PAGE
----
Which ILD patients might benefit from a palliative care approach? Dr. Nayar highlighted some ways to identify those who would. First, does the patient want or need supportive care? Would the health care team, or family members, be surprised if this patient were to die in the next year? Has the patient had more than two admissions to ICU for ventilation? Are they experiencing increased breathlessness? Have test results shown substantial reduction in lung function? Clinical indicators can include: a DLCO (diffusing ability of the lungs) less than 40 percent; oxygen levels less than 88 per cent during the six-minute walk, increased scarring on CT scans, and a decrease of more than 10 percent of FVC (forced vital capacity) over a set period of time.
There are challenges and misconceptions holding people back from requesting and providing palliative care. Patients are generally aware and state their preferences, but they are often waiting for health care professionals to begin discussions, especially about end-of-life care. It is worth noting that caregivers are often inaccurate about a patient’s quality of life.
In general, the public believes that “doing nothing,” means more discomfort.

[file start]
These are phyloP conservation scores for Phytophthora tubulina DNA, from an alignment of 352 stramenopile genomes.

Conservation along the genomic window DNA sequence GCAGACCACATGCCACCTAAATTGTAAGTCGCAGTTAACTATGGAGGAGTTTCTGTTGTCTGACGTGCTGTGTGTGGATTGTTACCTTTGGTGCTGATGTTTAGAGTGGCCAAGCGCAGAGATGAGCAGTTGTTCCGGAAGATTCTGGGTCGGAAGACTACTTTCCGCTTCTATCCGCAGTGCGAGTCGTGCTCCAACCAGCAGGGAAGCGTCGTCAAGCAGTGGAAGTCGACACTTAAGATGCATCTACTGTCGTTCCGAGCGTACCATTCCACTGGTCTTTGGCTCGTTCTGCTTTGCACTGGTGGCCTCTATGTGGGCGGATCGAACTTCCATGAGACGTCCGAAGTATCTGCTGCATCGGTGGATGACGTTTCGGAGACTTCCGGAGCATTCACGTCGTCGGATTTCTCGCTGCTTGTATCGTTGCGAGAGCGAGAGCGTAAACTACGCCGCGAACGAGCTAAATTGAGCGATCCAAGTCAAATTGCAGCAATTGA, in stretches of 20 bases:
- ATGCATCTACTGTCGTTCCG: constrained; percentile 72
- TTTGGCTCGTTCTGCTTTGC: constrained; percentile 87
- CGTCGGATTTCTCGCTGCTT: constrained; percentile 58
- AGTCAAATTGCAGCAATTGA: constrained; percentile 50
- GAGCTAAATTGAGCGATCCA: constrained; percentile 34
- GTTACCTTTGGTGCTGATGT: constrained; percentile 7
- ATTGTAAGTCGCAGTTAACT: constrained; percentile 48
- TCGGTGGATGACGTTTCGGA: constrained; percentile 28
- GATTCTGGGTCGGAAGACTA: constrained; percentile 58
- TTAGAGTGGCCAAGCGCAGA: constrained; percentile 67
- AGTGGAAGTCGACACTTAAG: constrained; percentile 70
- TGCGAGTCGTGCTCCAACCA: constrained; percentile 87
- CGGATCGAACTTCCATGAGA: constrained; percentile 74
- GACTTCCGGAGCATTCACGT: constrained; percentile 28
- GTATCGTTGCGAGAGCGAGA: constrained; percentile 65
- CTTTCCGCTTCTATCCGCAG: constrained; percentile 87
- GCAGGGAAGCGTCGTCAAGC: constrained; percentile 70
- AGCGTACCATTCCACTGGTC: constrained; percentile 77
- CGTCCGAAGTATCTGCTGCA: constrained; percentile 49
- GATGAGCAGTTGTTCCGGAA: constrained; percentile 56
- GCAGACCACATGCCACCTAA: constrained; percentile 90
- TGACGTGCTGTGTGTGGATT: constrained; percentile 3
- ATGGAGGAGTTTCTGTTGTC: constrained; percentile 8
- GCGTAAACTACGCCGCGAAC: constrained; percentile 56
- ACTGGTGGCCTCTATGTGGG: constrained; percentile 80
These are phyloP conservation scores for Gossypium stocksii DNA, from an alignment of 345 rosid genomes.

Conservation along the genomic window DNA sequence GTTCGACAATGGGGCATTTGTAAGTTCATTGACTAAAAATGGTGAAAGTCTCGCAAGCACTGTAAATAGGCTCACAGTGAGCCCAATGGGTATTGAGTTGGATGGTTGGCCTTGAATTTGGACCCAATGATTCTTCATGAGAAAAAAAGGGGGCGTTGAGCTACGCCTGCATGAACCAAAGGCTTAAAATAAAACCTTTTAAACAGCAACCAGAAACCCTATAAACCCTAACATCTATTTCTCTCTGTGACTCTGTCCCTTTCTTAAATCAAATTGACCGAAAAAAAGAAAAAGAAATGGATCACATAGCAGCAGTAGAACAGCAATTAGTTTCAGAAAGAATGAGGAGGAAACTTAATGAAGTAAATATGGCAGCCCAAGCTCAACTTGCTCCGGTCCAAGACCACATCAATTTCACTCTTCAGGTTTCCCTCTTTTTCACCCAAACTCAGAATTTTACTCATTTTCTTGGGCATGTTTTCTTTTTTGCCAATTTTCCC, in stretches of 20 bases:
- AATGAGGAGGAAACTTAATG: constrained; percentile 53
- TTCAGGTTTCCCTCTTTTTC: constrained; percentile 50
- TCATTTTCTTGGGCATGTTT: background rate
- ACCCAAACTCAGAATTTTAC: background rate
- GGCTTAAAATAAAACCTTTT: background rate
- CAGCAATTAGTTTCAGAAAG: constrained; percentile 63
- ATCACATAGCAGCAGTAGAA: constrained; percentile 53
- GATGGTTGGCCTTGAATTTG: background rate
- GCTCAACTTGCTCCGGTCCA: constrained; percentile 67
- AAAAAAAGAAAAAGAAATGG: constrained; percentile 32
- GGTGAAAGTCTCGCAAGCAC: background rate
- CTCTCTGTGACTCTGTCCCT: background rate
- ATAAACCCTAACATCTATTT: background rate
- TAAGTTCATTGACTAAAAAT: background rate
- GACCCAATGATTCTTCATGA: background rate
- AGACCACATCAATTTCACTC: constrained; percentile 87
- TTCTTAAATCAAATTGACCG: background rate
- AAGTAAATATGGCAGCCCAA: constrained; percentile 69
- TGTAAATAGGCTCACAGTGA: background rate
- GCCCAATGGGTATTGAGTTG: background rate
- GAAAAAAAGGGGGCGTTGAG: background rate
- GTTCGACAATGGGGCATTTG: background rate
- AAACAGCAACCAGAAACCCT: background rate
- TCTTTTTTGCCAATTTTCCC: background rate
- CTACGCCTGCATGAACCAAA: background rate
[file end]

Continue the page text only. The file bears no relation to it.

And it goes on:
The health care team can also be reluctant to suggest palliative care for many reasons, such as: unrealistic expectations of recovery; lack of awareness of options when a recovery is no longer possible; difficulty withdrawing or withholding care; a lack of experience or discomfort in breaking bad news; a lack of time, privacy or too many interruptions for discussions; and personal and professional experiences with illness and death.
There are medications that can ease pain and anxiety for ILD patients. Again, there are still misconceptions, both by patients and health care providers. The judicious use of opioids for pain management in pulmonary patients is safe and does not suppress respiration. Opioids can also ease breathlessness. Benzodiazepines can help relieve anxiety, which can be brought on by breathlessness and general uncertainty and fears.